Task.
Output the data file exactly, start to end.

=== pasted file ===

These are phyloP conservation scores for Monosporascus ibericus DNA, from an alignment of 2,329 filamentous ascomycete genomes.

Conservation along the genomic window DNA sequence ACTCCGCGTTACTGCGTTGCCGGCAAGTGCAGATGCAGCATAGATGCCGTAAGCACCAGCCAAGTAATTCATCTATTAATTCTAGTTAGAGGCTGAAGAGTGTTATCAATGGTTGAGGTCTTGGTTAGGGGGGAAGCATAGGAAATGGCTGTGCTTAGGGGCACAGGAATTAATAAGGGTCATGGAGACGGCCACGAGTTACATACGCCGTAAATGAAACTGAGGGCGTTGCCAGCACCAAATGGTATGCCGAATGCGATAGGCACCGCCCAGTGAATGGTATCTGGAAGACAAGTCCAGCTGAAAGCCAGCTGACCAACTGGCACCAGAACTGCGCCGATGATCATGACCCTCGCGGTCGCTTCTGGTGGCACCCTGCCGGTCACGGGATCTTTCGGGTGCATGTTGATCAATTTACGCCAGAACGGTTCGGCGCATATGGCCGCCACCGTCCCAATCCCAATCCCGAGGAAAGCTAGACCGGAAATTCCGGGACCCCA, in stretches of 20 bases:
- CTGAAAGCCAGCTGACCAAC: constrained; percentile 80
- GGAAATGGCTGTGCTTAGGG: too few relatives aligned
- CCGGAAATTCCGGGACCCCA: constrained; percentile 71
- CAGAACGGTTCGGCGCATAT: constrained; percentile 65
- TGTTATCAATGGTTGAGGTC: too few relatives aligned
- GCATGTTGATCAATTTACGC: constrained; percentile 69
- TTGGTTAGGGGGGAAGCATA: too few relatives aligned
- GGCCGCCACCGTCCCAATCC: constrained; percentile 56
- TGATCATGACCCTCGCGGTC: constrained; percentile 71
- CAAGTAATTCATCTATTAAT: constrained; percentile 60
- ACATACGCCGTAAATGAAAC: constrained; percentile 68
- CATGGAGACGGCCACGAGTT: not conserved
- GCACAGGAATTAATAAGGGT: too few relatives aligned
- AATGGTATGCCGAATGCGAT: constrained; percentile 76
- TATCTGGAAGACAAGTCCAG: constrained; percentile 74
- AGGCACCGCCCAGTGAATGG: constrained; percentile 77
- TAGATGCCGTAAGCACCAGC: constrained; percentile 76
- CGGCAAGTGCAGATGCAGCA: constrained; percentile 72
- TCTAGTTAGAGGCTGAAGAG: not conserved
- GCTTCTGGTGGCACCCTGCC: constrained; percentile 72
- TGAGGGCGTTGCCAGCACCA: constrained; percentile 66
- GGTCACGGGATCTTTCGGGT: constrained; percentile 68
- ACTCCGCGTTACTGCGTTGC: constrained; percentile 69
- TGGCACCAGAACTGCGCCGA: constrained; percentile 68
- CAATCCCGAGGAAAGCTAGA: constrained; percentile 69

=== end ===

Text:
These are phyloP conservation scores for Monosporascus ibericus DNA, from an alignment of 2,329 filamentous ascomycete genomes.

Conservation along the genomic window DNA sequence ACTCCGCGTTACTGCGTTGCCGGCAAGTGCAGATGCAGCATAGATGCCGTAAGCACCAGCCAAGTAATTCATCTATTAATTCTAGTTAGAGGCTGAAGAGTGTTATCAATGGTTGAGGTCTTGGTTAGGGGGGAAGCATAGGAAATGGCTGTGCTTAGGGGCACAGGAATTAATAAGGGTCATGGAGACGGCCACGAGTTACATACGCCGTAAATGAAACTGAGGGCGTTGCCAGCACCAAATGGTATGCCGAATGCGATAGGCACCGCCCAGTGAATGGTATCTGGAAGACAAGTCCAGCTGAAAGCCAGCTGACCAACTGGCACCAGAACTGCGCCGATGATCATGACCCTCGCGGTCGCTTCTGGTGGCACCCTGCCGGTCACGGGATCTTTCGGGTGCATGTTGATCAATTTACGCCAGAACGGTTCGGCGCATATGGCCGCCACCGTCCCAATCCCAATCCCGAGGAAAGCTAGACCGGAAATTCCGGGACCCCA, in stretches of 20 bases:
- CTGAAAGCCAGCTGACCAAC: constrained; percentile 80
- GGAAATGGCTGTGCTTAGGG: too few relatives aligned
- CCGGAAATTCCGGGACCCCA: constrained; percentile 71
- CAGAACGGTTCGGCGCATAT: constrained; percentile 65
- TGTTATCAATGGTTGAGGTC: too few relatives aligned
- GCATGTTGATCAATTTACGC: constrained; percentile 69
- TTGGTTAGGGGGGAAGCATA: too few relatives aligned
- GGCCGCCACCGTCCCAATCC: constrained; percentile 56
- TGATCATGACCCTCGCGGTC: constrained; percentile 71
- CAAGTAATTCATCTATTAAT: constrained; percentile 60
- ACATACGCCGTAAATGAAAC: constrained; percentile 68
- CATGGAGACGGCCACGAGTT: not conserved
- GCACAGGAATTAATAAGGGT: too few relatives aligned
- AATGGTATGCCGAATGCGAT: constrained; percentile 76
- TATCTGGAAGACAAGTCCAG: constrained; percentile 74
- AGGCACCGCCCAGTGAATGG: constrained; percentile 77
- TAGATGCCGTAAGCACCAGC: constrained; percentile 76
- CGGCAAGTGCAGATGCAGCA: constrained; percentile 72
- TCTAGTTAGAGGCTGAAGAG: not conserved
- GCTTCTGGTGGCACCCTGCC: constrained; percentile 72
- TGAGGGCGTTGCCAGCACCA: constrained; percentile 66
- GGTCACGGGATCTTTCGGGT: constrained; percentile 68
- ACTCCGCGTTACTGCGTTGC: constrained; percentile 69
- TGGCACCAGAACTGCGCCGA: constrained; percentile 68
- CAATCCCGAGGAAAGCTAGA: constrained; percentile 69